Lieutenant General Ulysses S. Grant, the overall Federal commander, had been on the verge of removing Thomas from command for taking so long to launch the assault. He initially sent Major General John A. Logan to replace Thomas, but then decided to go to Nashville and replace Thomas himself. While traveling through Washington on his way to Nashville, Grant received Thomas’s message from the night before the battle: “The ice having melted away today, the enemy will be attacked tomorrow morning.”

Grant then received the dispatches describing the Federal triumph. Grant wrote Thomas that he intended to come there and remove him from command, but “detailing your splendid success of today, I shall go no farther. Push the enemy and give him no rest until he is entirely destroyed… Do not stop for trains or supplies, but take them from the country as the enemy has done. Much is now expected.”

Grant sent a second message around midnight: “I congratulate you and the army under your command for today’s operations, and feel a conviction that tomorrow will add more fruits to your victory.”

—–

References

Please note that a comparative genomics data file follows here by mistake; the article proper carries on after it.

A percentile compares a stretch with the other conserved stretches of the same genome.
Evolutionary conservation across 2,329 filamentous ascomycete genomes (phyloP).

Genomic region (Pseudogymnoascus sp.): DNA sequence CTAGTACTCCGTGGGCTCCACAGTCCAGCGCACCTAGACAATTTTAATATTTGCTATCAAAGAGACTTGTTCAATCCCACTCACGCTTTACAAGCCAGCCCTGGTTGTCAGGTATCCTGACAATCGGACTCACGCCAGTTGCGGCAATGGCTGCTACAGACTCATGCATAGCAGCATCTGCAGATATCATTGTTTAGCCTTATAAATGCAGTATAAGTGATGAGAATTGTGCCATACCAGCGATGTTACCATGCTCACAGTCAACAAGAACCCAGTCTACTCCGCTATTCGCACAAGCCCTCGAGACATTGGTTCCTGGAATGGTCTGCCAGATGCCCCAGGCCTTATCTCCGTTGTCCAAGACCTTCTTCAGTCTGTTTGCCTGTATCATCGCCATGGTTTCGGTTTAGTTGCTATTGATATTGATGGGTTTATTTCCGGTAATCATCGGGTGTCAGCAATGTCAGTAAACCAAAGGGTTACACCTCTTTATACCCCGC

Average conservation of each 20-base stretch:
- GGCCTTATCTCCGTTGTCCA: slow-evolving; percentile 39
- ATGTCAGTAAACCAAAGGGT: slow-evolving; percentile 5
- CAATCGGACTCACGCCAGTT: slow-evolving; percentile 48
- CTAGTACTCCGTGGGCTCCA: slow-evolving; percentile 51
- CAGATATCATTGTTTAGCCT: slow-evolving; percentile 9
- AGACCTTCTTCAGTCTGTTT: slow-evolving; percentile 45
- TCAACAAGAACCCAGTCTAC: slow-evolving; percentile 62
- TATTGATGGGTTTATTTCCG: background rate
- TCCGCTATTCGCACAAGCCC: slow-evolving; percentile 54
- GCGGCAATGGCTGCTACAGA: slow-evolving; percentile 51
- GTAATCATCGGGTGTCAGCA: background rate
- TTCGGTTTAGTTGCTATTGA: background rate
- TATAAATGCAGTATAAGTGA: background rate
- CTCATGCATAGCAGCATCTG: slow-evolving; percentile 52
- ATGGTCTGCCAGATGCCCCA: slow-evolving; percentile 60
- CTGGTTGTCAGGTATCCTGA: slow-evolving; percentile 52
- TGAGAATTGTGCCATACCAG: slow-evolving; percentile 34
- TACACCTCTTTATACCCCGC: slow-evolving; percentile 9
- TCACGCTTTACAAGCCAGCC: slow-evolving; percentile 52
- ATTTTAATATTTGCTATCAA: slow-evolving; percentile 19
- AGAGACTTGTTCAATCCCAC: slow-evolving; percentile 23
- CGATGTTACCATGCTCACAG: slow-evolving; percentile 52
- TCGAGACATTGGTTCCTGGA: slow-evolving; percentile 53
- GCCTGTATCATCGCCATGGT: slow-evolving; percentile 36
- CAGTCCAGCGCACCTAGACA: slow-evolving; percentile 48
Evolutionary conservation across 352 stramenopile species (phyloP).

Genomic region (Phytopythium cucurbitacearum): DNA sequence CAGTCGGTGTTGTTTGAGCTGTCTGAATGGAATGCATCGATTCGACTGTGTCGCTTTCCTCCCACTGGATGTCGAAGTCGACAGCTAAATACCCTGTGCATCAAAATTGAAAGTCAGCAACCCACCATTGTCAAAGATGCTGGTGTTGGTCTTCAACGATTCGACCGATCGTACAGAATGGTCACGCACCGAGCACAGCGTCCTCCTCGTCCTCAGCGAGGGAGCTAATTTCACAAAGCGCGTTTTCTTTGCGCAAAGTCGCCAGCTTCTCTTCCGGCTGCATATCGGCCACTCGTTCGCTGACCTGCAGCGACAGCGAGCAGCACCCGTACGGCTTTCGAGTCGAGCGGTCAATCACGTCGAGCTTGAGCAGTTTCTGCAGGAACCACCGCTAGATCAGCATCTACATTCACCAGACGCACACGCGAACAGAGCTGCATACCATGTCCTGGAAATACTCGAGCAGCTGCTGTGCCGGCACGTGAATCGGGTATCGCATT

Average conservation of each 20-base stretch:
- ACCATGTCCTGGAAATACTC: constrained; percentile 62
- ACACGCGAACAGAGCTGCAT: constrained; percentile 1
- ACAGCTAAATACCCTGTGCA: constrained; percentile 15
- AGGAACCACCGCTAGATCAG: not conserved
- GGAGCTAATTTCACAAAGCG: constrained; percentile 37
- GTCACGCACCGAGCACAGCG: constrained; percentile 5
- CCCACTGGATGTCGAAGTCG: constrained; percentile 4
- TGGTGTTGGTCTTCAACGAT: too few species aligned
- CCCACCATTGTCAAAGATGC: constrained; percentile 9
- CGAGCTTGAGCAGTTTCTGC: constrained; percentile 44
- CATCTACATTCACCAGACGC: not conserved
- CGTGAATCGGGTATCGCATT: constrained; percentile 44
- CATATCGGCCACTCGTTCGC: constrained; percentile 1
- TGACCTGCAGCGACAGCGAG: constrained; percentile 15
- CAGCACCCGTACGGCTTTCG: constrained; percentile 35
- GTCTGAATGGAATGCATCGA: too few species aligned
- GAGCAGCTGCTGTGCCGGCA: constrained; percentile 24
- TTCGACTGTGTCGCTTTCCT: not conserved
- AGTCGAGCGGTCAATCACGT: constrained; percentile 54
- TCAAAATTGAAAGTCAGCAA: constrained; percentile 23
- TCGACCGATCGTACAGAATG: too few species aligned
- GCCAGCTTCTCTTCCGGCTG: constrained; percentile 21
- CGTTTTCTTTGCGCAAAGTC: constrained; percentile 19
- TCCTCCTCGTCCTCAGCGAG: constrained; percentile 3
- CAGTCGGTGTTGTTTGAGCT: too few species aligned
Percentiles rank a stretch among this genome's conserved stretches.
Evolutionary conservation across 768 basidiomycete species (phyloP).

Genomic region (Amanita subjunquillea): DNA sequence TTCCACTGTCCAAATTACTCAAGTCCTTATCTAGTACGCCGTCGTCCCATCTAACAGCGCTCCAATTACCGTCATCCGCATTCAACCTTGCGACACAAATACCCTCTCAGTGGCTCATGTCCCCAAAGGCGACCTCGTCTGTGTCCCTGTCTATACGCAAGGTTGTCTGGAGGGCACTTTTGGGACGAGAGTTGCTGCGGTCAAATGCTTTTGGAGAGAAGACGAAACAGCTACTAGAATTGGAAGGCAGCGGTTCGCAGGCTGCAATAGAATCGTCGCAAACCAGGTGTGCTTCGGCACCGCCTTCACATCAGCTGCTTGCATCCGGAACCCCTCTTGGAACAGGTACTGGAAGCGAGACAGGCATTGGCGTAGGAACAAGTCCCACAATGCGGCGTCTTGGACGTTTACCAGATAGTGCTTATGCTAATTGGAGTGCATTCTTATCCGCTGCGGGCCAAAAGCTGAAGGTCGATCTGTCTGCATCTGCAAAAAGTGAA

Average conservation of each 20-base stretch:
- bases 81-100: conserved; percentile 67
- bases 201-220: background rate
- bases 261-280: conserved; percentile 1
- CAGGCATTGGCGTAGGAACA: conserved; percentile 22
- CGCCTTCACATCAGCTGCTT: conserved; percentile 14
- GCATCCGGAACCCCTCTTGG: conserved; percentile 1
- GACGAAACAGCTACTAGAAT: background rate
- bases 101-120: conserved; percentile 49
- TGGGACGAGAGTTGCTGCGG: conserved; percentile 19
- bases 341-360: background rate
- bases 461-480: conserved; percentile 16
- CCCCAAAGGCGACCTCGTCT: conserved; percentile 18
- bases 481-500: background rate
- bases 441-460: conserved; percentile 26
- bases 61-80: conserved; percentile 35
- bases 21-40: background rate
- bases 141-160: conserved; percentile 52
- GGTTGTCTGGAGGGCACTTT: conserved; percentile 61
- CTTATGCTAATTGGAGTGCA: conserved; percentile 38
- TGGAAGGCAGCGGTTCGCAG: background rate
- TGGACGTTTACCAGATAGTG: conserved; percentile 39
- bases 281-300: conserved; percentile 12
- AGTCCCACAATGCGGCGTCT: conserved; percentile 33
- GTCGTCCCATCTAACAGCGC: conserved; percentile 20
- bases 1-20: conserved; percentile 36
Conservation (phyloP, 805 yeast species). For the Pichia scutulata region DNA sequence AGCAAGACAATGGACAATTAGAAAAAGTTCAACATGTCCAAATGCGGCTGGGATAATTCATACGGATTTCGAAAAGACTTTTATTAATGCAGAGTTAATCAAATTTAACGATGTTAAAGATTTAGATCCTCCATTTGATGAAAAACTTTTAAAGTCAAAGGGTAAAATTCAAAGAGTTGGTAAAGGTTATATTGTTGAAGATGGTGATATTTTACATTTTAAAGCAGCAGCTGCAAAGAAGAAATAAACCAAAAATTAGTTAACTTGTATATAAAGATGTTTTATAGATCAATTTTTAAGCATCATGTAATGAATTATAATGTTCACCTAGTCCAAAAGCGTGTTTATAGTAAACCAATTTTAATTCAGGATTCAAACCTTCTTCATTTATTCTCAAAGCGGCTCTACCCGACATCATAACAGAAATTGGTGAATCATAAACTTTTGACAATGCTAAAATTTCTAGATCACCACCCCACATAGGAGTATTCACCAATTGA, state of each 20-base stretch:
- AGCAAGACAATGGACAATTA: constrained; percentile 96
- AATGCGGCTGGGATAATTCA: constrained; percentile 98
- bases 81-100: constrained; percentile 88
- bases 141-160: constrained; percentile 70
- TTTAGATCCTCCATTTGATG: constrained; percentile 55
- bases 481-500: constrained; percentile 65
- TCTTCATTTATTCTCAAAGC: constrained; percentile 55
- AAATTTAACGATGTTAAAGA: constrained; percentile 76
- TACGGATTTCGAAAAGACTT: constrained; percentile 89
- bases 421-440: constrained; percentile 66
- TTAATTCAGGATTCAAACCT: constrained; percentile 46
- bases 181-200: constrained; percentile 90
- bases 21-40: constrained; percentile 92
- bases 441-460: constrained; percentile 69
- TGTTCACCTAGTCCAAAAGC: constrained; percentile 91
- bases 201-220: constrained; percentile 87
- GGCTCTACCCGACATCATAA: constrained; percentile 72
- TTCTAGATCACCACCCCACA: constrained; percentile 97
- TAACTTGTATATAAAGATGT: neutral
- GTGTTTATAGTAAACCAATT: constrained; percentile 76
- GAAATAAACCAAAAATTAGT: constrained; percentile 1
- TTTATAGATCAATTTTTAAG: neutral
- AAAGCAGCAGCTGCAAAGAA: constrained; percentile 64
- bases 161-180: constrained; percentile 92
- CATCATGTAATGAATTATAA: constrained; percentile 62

Angle, Paul M., A Pictorial History of the Civil War Years (New York: Doubleday, 1967), p. 186; Catton, Bruce, The American Heritage Picture History of the Civil War (New York: American Heritage Publishing Co., 1960), p. 559; CivilWarDailyGazette.com; Crocker III, H.W., The Politically Incorrect Guide to the Civil War (Washington: Regnery Publishing, 2008), p. 127-28; Davis, Jefferson, The Rise and Fall of the Confederate Government: All Volumes (Heraklion Press, Kindle Edition 2013, 1889), Loc 21171-80; Denney, Robert E., The Civil War Years: A Day-by-Day Chronicle (New York: Gramercy Books, 1992 [1998 edition]), p. 504; Foote, Shelby, The Civil War: A Narrative: Volume 3: Red River to Appomattox (Vintage Civil War Library, Knopf Doubleday Publishing Group, Kindle Edition, 2011), Loc 14368-88, 14425-35, 14589-609; Fredriksen, John C., Civil War Almanac (New York: Checkmark Books, 2007), p. 533; Linedecker, Clifford L. (ed.), The Civil War A to Z (Ballantine Books, 2002), p. 190-91; Long, E.B. with Long, Barbara, The Civil War Day by Day (New York: Da Capo Press, Inc., 1971), p. 610-11; McPherson, James M., Battle Cry of Freedom: The Civil War Era (Oxford History of the United States Book 6, Oxford University Press, Kindle Edition, 1988), p. 814; Nevin, David, Sherman’s March: Atlanta to the Sea (Alexandria, VA: Time-Life Books, 1983), p. 125-26, 128, 130-31; Stanchak, John E., Historical Times Illustrated Encyclopedia of the Civil War (New York: Harper & Row, 1986, Patricia L. Faust ed.), p. 285-86, 715